This cloak of secrecy received its first official imprimatur when Chief Immigration Judge Michael Creppy issued a memorandum to all immigration judges and court administrators on September 21st, 2001. In the memorandum, Judge Creppy instructed all immigration courts to close the immigration hearings of a broad class of individuals designated by the Justice Department. Family members and journalists, as well as the general public, were to be barred from attendance. Cases were not to be listed on the calendar of scheduled immigration hearings, and court staff were instructed to provide no information whatsoever about such hearings, and were not to confirm even whether a hearing had been scheduled. Press requests were to be referred to the Public Affairs Office in Virginia and other requests were to be made in writing and submitted under the Freedom of Information Act ("FOIA"), a process that frequently takes months. All cases were to be given a special code that would ensure that no information could be accessed through the INS's toll-free number used by attorneys to follow their clients' cases through the court system.

The restriction of public access to hearings violates long-standing judicial procedure that dates back to the founding of the American Republic. Since the immigration court system was established some 50 years ago, there has been a presumption that its proceedings would be open to the public. In limited instances, where sensitive information has been presented, judges have been permitted to hold individual hearings, or portions of hearings, behind closed doors. These closures have been undertaken at the discretion of the individual judge, however, and were based upon the specific facts of each case. A blanket policy covering an entire class of cases abandons this longstanding policy by eliminating judicial discretion and case-by-case consideration. In addition, the secrecy policy in these cases not only limits what the public and the press is permitted to know, but also strains the information provided to judges regarding the reasons that a closed hearing has been requested by the Justice Department.

In October of 2001, a demand was made by a coalition of 19 civil liberties, human rights, public policy, and immigrants' groups to Attorney General John Ashcroft under the Freedom of Information Act asking how many people had been detained, the nationality and/or ethnicity of these people, the basis upon which people have been detained - whether they include immigration violations, criminal charges, material witness needs, possible terrorism charges, or other grounds - the basis for the government's request to hold secret proceedings and to place attorneys under gag orders, the facts regarding access to counsel for the detainees, and the number of cases in which the government is relying on secret evidence. After the Justice Department's refusal to disclose its criteria for holding closed hearings, its refusal to disclose the number of closed hearings held to date, and its decision to no longer release tallies of the number of detainees being held, the coalition filed a lawsuit on December 5th to enforce the federal public disclosure law.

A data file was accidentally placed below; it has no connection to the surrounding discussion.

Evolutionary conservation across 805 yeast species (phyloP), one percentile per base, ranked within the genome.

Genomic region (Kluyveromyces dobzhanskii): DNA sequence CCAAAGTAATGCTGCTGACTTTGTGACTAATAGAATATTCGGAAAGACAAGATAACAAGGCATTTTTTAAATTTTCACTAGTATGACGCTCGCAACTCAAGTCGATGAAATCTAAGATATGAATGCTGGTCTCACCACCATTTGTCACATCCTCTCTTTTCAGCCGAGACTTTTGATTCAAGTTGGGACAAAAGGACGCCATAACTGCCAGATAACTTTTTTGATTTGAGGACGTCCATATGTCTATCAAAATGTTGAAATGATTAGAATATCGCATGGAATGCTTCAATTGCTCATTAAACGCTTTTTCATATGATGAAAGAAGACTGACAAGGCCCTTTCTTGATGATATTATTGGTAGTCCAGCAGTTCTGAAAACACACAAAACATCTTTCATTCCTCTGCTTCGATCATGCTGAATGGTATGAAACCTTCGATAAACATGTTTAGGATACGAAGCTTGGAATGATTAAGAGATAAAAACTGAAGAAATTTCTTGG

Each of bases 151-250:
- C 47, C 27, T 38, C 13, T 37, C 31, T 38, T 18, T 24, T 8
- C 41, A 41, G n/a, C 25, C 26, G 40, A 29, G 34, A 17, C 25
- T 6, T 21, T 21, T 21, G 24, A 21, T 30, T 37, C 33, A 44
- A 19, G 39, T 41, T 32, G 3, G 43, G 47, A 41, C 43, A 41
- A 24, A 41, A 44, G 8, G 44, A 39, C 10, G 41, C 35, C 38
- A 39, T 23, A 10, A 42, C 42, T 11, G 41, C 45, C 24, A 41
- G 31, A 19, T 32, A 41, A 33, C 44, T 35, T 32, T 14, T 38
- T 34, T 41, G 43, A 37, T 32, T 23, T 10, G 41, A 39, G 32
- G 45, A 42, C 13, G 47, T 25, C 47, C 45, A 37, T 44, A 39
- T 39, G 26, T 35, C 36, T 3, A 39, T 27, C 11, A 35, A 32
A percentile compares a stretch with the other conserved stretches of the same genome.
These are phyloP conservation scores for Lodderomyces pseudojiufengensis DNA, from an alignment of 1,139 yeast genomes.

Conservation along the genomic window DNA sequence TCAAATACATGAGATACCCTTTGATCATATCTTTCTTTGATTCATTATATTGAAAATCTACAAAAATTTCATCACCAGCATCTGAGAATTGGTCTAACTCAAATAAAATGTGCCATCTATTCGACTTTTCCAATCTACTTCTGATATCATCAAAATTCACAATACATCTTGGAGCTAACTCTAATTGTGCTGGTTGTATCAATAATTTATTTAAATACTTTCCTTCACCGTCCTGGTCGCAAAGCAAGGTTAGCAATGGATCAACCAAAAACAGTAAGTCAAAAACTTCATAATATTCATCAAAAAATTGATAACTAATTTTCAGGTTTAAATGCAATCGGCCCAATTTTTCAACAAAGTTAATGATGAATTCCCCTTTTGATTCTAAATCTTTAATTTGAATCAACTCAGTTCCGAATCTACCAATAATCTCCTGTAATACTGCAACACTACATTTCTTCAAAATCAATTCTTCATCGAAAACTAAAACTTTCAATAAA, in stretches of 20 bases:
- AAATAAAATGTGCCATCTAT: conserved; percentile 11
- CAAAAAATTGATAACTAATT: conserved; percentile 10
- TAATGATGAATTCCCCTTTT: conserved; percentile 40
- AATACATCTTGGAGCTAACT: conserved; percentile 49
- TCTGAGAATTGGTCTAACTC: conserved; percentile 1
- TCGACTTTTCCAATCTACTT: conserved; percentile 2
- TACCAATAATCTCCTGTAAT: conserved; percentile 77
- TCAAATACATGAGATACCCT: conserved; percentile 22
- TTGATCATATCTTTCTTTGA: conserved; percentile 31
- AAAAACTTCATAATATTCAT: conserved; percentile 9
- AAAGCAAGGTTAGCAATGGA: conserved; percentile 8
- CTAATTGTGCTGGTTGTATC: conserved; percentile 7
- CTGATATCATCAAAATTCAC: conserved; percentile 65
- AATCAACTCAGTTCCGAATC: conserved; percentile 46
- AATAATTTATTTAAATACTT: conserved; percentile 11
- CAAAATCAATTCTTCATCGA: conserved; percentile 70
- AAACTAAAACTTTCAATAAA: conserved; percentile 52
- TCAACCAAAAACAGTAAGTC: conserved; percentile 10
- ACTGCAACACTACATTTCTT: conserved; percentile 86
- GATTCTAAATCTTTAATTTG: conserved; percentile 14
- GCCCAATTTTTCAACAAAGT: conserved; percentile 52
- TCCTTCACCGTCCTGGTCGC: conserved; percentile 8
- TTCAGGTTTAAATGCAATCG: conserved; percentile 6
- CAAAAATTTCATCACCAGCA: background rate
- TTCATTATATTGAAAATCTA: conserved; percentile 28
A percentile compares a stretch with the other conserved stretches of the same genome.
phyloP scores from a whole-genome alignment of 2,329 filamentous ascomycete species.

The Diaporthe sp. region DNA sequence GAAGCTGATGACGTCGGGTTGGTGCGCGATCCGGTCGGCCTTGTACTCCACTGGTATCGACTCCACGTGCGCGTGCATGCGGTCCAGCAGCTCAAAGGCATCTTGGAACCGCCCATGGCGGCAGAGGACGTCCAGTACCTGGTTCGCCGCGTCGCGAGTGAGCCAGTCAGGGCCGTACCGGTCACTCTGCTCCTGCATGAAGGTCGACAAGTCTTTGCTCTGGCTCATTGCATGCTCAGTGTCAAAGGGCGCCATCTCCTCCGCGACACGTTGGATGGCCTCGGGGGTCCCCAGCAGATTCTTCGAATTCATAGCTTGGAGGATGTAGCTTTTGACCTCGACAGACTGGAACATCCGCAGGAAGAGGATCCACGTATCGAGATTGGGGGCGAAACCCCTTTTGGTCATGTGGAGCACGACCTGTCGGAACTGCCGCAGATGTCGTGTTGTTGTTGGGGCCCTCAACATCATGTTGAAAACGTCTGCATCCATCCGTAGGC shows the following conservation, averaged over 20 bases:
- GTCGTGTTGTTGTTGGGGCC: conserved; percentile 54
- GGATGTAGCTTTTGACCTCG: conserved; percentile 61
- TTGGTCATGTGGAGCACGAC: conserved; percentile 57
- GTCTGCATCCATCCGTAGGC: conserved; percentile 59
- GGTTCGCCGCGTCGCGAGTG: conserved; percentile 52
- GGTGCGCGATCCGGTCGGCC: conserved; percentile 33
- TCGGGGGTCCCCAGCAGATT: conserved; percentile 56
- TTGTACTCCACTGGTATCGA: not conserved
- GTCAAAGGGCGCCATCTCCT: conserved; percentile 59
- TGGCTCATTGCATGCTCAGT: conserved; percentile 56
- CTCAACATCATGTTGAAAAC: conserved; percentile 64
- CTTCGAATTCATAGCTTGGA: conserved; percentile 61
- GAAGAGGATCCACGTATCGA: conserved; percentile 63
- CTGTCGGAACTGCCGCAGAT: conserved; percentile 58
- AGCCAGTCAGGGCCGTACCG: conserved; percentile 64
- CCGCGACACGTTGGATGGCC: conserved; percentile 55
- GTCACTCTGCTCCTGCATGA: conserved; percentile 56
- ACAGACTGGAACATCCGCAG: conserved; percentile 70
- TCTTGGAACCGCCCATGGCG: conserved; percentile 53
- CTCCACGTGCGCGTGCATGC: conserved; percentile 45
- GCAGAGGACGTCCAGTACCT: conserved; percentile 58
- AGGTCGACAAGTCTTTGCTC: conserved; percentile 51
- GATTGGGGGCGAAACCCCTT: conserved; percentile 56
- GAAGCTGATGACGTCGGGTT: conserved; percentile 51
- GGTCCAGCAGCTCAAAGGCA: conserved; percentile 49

On January 11, 2002, the government released a small amount of information, with the explanation that divulging anything more would jeopardize the investigation by enabling terrorist groups to glean information on how the investigation was proceeding.

On August 2, 2002, a federal court ordered the Justice Department to release the identities of all those detained. Judge Gladys Kessler noted that the government had made no statement whatsoever that any of the detainees had any connections to terrorism, and stated that "[t]he government has provided no information on the standard used to arrest and detain individuals initially." (11) By ordering the release of the names of those detained, Judge Kessler's ruling accepted the plaintiffs' argument that the government had acted in violation of the Freedom of Information Act, and repudiated the government's suggestion that this kind of secrecy is necessary for an effective investigation. The ruling stands for the principle that secret detentions are not permissible in the United States. The tone of the response of the Justice Department was defiant, replete with statements that such rulings only impede the effort to stop terrorism.

On August 26, 2002, a federal appeals ruled that the Creppy memo was unconstitutional, stating that "democracies die behind closed doors. . . . When the government begins closing doors, it selectively controls information rightfully belonging to the people. Selective information is misinformation." (12)

III. Governing above the Law: The Erosion of the Bill of Rights